|Pilot 1st Lt. Chester Lowe, O-528997 (KIA / BR) MacBeth, WV
Co-Pilot MSgt George I Soptic (KIA / BR) Kansas City, MS
Radio TSgt William E. Allen, Jr. (KIA / BR) Flushing, NY
Engineer TSgt Farrel C. McMahon (KIA / BR) Chapman, NB
Asst Engineer SSgt John D. Davies (KIA / BR) New York, NY
Passenger SSgt James F. Svojtek (KIA / BR) San Mateo, CA
Passenger TSgt Lyle W. Dorr (KIA / BR) La Fargeville, NY
Passenger James Jollie, Jr., Honeywell Representative (KIA / BR) SC
Passenger Captain John W. Moore (KIA / BR)
Passenger Captain William H. Graham, O-902357 (KIA / BR) Omaha, NB
Crashed March 20, 1944 at 3:00pm
Built by Consolidated at San Diego. Delivered to the U.S. Army. Flown overseas from Hawaii on a ferry flight to Australia.
Assigned to the 5th Air Force, 43rd Bombardment Group, 64th Bombardment Squadron.
Nicknamed "The Dorothy Anne" in yellow on the left side of the nose. Later, the nose art of a woman was added with the nickname "Not In Stock". This B-24 flew at least twenty bombing missions. Later, assigned to the 403rd Bombardment Squadron. When lost, engine and weapon serial numbers unknown.
On March 20, 1944 took off from 5 Mile Drome (Wards) near Port Moresby on a non-operational flight bound for Nadzab Airfield. Aboard were five crew and five passengers, including a civilian representative from Honeywell. This bomber was observed in a steep spiral dive before crashing at 3:00pm near Rouna Falls near Sogeri due to possible engine failure or other mechanical failure.
An Australian observation post observed this B-24 to fall into a steep spiral dive resembling a spin for unknown reasons prior to crashing. On the ground, this B-24 crash was observed by members of the 1st Papuan Infantry Battalion (PIB) including Sgt Yates. Also, several people at the N. G. F. training school.
At 3:45pm, a patrol from the 1st Papuan Infantry Battalion (PIB) followed a column of smoke rising from the impact to reach the crash site. The group consisted of 34 Papuan soldiers, 2 native medical orderlies, 1 Australian medical orderly, 4 Australian Sergeants led by Australian Lt. R. D. Newman. The group took stretchers, rations and departed by vehicle towards the site, then proceeded by foot and split up into two groups to search a wider area. One group proceeding through Uptanoon found a native who witnessed the crash and guided them, reaching the crash site by 7:00pm near Wyanumu.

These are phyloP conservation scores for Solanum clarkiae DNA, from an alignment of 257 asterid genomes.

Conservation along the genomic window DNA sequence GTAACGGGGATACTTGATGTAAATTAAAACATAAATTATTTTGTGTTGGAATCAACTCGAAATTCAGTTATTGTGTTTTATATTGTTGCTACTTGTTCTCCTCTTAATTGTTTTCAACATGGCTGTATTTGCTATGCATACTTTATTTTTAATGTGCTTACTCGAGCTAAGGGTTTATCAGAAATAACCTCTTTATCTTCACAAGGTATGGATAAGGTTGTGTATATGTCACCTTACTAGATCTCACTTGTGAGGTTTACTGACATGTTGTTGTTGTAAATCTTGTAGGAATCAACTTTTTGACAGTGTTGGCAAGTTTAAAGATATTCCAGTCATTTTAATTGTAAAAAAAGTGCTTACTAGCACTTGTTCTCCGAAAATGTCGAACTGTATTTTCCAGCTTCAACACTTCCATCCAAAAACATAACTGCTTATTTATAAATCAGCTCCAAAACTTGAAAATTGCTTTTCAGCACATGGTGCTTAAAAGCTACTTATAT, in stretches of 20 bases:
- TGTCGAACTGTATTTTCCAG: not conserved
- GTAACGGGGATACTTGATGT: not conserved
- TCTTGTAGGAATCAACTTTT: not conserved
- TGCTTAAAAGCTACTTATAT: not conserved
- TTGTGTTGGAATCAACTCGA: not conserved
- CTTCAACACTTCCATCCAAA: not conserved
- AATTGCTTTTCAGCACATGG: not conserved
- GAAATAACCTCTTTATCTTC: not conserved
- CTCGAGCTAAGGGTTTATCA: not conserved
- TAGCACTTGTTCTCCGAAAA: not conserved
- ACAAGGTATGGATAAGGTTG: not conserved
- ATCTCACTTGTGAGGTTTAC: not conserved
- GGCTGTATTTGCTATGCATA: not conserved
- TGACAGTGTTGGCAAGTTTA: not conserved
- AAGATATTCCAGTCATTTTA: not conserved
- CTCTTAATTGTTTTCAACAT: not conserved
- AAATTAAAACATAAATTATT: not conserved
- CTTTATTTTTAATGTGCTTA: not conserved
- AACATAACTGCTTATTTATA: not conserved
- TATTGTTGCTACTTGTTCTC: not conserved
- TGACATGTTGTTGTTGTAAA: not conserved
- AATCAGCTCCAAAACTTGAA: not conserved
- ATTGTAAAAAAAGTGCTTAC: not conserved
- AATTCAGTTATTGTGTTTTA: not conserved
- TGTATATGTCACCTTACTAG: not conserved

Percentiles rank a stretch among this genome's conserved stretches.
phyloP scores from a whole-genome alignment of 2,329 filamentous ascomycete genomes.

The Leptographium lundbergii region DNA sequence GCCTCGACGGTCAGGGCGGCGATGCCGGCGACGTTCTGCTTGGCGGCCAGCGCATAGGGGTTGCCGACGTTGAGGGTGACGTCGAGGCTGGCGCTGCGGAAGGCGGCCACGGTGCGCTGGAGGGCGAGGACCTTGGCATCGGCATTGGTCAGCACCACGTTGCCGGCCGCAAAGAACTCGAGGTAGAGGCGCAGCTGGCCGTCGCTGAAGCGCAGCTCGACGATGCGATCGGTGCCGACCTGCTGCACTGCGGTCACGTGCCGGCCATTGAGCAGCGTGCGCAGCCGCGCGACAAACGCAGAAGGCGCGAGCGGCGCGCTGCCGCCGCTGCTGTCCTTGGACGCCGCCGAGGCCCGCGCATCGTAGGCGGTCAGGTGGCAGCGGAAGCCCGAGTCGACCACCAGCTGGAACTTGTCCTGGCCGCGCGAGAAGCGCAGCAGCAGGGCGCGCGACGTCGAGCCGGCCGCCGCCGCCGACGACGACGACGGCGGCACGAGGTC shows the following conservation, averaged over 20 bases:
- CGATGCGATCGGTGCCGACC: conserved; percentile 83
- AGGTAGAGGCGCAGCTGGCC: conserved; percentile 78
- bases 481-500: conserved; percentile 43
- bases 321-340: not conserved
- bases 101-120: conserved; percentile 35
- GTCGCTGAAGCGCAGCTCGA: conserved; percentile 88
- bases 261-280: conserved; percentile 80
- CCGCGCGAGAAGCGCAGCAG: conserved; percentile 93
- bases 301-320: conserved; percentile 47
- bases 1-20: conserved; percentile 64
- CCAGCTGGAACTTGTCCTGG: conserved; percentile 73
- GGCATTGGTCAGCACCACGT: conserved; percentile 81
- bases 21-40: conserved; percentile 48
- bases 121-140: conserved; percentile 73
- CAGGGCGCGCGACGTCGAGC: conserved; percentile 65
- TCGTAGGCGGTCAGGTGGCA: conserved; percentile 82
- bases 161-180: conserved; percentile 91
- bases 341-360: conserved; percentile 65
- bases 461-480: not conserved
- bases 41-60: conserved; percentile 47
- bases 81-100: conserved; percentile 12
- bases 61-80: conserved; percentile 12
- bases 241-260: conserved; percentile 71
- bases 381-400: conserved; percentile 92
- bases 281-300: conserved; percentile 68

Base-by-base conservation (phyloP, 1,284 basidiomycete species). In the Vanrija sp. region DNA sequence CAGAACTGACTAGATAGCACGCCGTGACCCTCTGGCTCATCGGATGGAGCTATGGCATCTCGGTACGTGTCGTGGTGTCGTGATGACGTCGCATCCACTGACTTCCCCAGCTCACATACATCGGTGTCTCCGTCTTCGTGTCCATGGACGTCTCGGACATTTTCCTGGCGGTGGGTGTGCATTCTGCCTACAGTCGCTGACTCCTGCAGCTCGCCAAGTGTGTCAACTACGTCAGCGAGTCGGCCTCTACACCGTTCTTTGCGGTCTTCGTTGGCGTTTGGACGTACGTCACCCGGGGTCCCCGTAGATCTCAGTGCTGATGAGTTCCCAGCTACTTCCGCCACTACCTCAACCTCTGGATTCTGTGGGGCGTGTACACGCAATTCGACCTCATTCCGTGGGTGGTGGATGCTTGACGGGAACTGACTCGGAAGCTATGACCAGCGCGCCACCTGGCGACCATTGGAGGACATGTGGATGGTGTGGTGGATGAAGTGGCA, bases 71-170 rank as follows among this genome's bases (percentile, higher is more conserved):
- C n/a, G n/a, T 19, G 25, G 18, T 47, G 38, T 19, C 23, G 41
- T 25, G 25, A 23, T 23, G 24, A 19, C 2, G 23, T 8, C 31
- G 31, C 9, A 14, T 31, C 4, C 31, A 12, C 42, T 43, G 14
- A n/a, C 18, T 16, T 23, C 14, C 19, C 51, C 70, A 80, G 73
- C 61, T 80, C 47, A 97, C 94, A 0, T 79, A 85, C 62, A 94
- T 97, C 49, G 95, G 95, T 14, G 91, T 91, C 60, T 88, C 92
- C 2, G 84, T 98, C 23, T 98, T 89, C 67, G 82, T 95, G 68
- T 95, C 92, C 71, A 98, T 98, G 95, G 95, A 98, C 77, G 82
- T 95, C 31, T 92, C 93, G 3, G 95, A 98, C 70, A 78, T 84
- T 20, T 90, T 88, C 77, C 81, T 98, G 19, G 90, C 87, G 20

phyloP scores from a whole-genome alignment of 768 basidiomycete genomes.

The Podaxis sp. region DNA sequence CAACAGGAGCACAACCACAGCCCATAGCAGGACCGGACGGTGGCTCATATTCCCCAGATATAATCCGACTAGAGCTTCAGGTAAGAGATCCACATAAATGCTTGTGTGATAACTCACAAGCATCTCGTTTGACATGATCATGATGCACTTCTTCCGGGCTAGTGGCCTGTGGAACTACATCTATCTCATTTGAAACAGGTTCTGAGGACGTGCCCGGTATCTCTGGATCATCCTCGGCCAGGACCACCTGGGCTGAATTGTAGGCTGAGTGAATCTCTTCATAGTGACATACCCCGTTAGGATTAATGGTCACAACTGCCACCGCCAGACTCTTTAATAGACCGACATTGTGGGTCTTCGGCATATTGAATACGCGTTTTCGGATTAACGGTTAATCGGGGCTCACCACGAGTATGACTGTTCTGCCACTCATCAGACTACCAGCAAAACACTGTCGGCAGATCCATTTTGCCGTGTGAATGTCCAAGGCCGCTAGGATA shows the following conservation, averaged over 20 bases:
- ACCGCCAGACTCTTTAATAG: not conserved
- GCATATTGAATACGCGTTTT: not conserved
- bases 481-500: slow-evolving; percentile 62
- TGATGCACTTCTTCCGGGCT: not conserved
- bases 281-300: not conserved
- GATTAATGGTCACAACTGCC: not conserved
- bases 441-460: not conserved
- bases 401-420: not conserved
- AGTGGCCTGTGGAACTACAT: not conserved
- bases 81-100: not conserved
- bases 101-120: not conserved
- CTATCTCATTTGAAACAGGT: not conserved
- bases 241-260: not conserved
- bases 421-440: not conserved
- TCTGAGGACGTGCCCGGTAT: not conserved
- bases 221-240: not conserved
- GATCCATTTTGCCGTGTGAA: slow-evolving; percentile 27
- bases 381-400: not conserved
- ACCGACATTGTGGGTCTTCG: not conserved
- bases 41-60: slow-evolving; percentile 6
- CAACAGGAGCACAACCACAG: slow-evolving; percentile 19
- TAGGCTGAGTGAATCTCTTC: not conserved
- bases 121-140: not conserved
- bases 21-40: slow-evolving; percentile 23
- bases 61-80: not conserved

Simultaneously, and unaware of the PIB search, another group from the N.G.F. training school including Major Kent Hughes of 47 Australian Camp Hospital and a wireless set was also sent to search, but were unsuccessful and returned at dark. A follow up search on March 21 was also unsuccessful, unaware the plane had been found by another search group.
This B-24 impacted a large tree then fallen into a large sloping rock and slid down the rock, lodging itself against another rock and burned and scattered over an area of at least 200 yards. No survivors were found at the site, and suspect but burnt human remains were located, believed to be six crew members. The lower portion of a leg was found some distance away. The search was suspended at dark and the party setup camp along a nearby road and was joined by the other search party.
On March 21, 1944 both groups continued to search the crash site. The bodies were still smoldering and too hot to touch and were left in place, to be recovered at a later date. The searchers recovered an identification folder with a photograph of technical representative James Jollie, Jr., aircraft identification tag, written orders and a wrist watch. The group departed and returned to their headquarters. The scattered remains were buried in a shallow grave and marked with a cross.
Recovery of Remains
During the afternoon of March 21, 1944, a team from US Army American Graves Registration Service (AGRS) met with the search group who provided details on the site and the materials collected. On March 22, 1944 another group including an Australian and 12 natives with the Americans return to the crash site to recover the remains of the crew.
The entire crew was officially declared dead the day of the mission. After the recovery of remains, the crew were transported to the United States for permanent burial at Jefferson Barracks National Cemetery at section 81, sites 301-302.
Jollie has a memorial marker at Mayers Memorial Park in Mullins, SC.
PNG Museum Aircraft Status Card - B-24D Liberator 42-41093
FindAGrave - Chester Lowe (grave photo)
FindAGrave - George I Soptic (grave photo)
FindAGrave - Sgt William E. Allen, Jr (grave photos)
FindAGrave - Farrell C McMahon (grave photo, news)
FindAGrave - John David Davies (grave photo)
FindAGrave - James F Svojtek (grave photo)
FindAGrave - Lyle W Dorr (grave photo)
FindAGrave - James Jollie (grave photo)
FindAGrave - James Jollie (memorial photos)
William H Graham (grave photo, news)
FindAGrave - John W Moore (grave photo)
Some sources incorrectly list the date of loss as March 20, 1945
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February 14, 2020